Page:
The government says it has a “holistic plan to strengthen journalism and enhance democracy and freedom of expression”. Its conduct proves otherwise.

It still cannot, or refuses to understand, the role of the media and bloggers to act as watchdogs. Robert Abela and the Labour Party he leads fail to walk the talk. They persist in persecuting the independent media and promote de facto impunity in the same fashion his predecessor did.

A committee of experts was set up in the aftermath of the Daphne Caruana Galizia inquiry earlier this year but, rather than being given a free hand to propose what its members think is necessary, they were tasked with giving feedback on draft legislative changes drawn up by the government after consultations it says were carried out “with key stakeholders”.

The terms of remit of the committee of experts are, therefore, very restricted. It has little room, if any, to come up with its own recommendations, which, the three judges conducting the inquiry had commented, should be implemented in a holistic and organic framework aimed also at giving the journalists’ profession deserved recognition and ensuring the work they undertake in the interest of democracy is valued.

It seems the government preferred to take its own route, which makes one wonder whether the prime minister is fully aware of the contents of the public inquiry’s findings.

Had he or his party strategists been aware, they would never have allowed the image of blogger and activist Manuel Delia to appear on a billboard together with those of nine politicians and the words “Bernard [Grech] – the face of the past”.

This is not the first time it happened. Caruana Galizia’s face had also appeared on a Labour electoral billboard in 2013. Four years later she was blown up in her car soon after leaving her home.

A comment made by the public inquiry board was very relevant then and it remains relevant today. Labour, both in opposition and in government, had considered Caruana Galizia a formidable political adversary, rather than a journalist, who had an agenda and opinions that had to be thwarted on a political level. Being a threat to political power, politically the need was felt to suppress her in some way.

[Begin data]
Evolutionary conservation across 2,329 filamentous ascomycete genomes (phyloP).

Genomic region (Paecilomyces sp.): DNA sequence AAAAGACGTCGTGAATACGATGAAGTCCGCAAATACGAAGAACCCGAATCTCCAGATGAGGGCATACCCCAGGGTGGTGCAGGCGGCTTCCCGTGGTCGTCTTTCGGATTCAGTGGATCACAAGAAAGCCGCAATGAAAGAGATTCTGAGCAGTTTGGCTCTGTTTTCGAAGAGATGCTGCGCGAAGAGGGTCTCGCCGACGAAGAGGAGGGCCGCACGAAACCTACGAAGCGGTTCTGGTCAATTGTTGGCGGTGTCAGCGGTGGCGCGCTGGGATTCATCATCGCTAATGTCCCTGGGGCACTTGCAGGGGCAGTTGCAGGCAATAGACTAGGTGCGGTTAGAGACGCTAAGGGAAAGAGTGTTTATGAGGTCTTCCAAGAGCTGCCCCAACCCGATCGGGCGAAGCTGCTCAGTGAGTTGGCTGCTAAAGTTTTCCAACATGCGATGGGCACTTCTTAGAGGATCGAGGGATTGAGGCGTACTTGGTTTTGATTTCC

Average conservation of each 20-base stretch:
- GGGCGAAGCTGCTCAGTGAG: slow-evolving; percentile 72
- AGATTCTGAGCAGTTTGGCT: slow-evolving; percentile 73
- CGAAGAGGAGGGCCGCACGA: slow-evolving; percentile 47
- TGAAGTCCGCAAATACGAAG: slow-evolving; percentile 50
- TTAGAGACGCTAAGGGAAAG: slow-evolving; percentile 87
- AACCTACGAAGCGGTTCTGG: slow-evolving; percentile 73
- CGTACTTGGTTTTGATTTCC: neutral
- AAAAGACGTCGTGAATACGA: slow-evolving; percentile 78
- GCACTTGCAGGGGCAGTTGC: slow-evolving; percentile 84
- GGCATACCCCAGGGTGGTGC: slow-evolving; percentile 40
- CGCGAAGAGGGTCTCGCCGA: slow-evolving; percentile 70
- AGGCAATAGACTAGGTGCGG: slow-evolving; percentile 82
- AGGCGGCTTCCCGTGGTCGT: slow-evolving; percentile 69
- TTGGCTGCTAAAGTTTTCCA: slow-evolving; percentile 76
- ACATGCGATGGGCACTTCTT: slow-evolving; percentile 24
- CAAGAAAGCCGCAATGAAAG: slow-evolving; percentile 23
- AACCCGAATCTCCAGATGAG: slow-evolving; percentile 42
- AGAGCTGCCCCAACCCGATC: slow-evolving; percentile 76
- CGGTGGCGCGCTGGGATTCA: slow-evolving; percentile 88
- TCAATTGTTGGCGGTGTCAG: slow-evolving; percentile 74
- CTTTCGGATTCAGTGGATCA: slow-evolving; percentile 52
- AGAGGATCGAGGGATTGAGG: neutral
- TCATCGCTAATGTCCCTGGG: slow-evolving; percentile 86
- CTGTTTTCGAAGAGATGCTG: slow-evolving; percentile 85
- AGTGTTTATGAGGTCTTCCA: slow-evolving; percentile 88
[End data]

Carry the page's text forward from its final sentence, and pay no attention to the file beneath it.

The derogatory campaign in her regard was stepped up, she was attacked via Labour Party’s media channel One and the social media.

It still happens.

The Labour Party, and especially its One channel, denigrates journalists deemed unsympathetic.

Manuel Delia’s face featured on a billboard and he says that, up to just a few days ago, he had to report individuals to the police for insulting and threatening him, also seeking a magisterial protection order.

PEN Malta said it all when, reacting to the decision to feature Delia on the electoral billboard, commented that Abela’s condemnation of attacks on the media sound hollow when his party continues perpetuating such hostility. At least, Abela told reporters last Saturday that the offending billboard has since been replaced. But somehow, we suspect it won’t be the last incident involving journalists.

Abela’s administration is far from ensuring a favourable environment in which journalists can exercise their profession in an effective manner, without harassment, as the public inquiry had recommended. Till this day, he refuses to sit for one-to-one interviews with most of the independent media.

Abela may have his mind at rest he will win the next election. But he still has so much to do when it comes to truly respecting and strengthening journalism.

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